The prisoners in the cell at least know that they are imprisoned and that’s why they try to escape–not a good thing, but it is what it is. Some of them might even be released after they complete their term. But what about us? The people who are trapped in the prison of life. When will our term end? Will we never even strive to escape? Will we never meet our freedom? If yes, then how?
Dipa Sanatani is back with another book and this time it’s a non-fiction. And yet it tells a story. Her story. Listen carefully and you’ll hear its song…Woven with a fairytale-like narration, The Merchant of Stories has all her musings, experiences and knowledge put together in a single book. The book builds a magical world of awe without the hint of any supernatural element in it. Well, life itself is magic… Isn’t it?
Sometimes I read what I wrote a few years ago and feel embarrassed. It’s not necessarily bad – it’s just that my priorities have changed. I look back and am relieved I didn’t publish it. You’ve studied numerous books. What is the trend that you’ve noticed between an author’s earlier works and later works?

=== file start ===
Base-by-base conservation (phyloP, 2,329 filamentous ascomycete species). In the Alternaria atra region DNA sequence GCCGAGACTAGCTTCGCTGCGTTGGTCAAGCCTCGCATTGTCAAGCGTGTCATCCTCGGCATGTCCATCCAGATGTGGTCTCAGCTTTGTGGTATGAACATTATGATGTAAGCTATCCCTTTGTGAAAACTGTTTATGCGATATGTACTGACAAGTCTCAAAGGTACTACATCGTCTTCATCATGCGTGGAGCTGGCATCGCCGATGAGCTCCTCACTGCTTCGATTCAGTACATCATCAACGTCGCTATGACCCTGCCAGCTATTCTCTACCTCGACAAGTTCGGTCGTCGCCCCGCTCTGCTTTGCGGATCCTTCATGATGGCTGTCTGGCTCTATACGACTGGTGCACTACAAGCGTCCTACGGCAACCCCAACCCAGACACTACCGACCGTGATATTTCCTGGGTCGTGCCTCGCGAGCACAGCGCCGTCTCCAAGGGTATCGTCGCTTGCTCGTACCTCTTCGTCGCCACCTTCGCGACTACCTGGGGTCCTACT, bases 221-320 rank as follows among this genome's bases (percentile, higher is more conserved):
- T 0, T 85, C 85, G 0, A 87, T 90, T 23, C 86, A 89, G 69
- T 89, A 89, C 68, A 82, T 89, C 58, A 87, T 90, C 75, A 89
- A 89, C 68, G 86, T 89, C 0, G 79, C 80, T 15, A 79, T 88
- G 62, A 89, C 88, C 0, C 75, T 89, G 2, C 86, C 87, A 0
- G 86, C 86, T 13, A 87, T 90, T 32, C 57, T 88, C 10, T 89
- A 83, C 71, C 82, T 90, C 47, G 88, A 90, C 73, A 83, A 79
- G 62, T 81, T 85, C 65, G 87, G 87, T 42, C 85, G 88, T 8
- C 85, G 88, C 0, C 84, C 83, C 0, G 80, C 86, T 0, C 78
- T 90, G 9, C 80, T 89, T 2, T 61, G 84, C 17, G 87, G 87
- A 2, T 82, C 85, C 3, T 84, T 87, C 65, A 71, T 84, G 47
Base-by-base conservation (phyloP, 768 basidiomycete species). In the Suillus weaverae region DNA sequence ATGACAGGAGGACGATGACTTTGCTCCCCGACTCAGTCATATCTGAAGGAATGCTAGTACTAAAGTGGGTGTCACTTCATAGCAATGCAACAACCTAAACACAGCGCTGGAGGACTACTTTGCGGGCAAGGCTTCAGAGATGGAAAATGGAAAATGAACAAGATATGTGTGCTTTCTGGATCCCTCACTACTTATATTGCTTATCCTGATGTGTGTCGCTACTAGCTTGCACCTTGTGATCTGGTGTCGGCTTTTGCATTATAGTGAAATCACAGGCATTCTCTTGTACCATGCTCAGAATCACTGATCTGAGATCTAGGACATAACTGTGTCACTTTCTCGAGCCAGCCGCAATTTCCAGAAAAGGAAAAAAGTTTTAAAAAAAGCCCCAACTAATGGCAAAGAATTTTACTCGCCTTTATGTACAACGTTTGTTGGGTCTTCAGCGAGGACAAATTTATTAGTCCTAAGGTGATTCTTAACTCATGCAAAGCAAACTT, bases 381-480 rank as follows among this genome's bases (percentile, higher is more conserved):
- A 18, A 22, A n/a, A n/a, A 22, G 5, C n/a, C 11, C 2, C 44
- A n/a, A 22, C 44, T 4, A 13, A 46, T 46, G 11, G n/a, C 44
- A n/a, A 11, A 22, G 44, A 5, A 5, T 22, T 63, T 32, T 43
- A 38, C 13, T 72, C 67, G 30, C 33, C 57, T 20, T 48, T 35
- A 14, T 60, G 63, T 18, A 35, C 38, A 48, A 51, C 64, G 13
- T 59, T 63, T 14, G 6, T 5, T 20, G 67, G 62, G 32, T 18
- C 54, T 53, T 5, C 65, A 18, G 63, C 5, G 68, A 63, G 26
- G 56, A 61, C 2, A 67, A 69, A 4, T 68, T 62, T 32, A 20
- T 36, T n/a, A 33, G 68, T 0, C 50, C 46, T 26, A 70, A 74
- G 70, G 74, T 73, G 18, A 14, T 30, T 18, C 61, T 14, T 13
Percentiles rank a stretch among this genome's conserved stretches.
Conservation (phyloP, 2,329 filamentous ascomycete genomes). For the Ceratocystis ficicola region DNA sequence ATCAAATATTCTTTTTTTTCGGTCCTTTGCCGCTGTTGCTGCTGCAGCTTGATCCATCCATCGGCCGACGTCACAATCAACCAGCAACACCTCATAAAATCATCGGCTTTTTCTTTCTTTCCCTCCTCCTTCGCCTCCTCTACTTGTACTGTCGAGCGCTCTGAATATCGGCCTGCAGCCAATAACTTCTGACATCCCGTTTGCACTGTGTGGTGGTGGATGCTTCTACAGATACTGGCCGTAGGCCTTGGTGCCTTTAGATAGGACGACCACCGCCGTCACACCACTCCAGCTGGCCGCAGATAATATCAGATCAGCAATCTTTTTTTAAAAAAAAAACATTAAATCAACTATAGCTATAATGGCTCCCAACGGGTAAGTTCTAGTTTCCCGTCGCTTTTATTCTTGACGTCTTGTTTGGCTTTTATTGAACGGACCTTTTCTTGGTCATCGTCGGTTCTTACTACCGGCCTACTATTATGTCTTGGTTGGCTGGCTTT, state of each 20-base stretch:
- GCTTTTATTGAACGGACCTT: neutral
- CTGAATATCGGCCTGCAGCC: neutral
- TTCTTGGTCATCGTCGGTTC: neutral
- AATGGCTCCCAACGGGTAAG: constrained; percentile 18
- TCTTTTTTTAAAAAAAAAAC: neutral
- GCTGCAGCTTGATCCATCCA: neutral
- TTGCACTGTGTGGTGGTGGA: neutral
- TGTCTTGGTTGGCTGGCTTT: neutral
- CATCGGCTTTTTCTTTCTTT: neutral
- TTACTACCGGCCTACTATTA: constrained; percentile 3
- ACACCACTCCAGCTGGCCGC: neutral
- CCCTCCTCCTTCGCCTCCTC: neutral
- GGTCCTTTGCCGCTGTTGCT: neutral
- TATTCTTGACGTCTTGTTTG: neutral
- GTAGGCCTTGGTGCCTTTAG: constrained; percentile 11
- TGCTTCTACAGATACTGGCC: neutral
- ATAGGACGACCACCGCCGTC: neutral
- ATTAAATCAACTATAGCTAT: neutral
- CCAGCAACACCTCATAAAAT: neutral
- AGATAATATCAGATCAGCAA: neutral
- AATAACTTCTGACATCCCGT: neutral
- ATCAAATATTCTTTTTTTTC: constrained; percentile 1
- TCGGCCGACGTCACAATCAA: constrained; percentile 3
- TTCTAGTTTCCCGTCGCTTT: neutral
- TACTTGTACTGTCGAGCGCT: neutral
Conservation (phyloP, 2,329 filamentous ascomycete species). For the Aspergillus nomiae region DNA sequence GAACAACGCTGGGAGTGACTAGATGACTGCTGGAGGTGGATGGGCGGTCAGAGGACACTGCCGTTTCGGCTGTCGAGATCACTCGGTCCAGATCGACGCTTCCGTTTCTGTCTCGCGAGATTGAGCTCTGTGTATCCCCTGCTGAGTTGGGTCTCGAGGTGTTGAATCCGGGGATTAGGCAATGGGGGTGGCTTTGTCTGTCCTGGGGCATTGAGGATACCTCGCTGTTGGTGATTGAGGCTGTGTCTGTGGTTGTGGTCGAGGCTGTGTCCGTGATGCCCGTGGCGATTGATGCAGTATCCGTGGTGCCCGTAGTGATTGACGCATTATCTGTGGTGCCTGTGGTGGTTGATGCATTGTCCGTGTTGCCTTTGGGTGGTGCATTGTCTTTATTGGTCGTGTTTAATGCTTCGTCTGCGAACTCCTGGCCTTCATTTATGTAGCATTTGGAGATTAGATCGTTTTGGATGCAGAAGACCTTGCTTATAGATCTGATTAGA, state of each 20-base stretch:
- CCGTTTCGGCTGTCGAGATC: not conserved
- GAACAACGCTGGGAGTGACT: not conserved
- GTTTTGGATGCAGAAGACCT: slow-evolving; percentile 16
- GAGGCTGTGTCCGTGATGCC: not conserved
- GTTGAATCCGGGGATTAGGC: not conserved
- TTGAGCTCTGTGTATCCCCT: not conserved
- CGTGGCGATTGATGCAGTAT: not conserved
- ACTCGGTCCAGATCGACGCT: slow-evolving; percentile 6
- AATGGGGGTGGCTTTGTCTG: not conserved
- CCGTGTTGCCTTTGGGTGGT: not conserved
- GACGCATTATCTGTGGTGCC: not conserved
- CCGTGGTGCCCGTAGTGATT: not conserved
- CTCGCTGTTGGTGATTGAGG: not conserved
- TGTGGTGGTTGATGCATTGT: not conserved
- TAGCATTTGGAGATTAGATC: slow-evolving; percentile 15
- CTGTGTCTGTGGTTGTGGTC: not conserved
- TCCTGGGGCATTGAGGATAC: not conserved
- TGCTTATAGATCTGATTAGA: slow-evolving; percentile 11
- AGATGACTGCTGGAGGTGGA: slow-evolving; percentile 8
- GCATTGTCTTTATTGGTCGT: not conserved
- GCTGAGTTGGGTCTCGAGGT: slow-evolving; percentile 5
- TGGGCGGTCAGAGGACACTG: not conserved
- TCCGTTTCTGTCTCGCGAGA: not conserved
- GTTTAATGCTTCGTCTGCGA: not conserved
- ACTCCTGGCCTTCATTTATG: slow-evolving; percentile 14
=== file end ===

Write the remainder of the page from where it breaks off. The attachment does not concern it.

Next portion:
For a long time, Tagore wasn’t allowed to leave the premises of his house. But he wanted to see the outside world. When someone visited their house, young Tagore asked them to narrate stories of the world outside. The more he heard, the more his desire rose. Yet, there was no escape.
The constant dedication that is required from them to produce something wonderful from their craftsmanship – something so beautiful that even the artist stands in awe of what they have created – is like an addiction. The euphoria of their success stays with them for ages as their work remains with them as a constant reminder of the heights they have reached.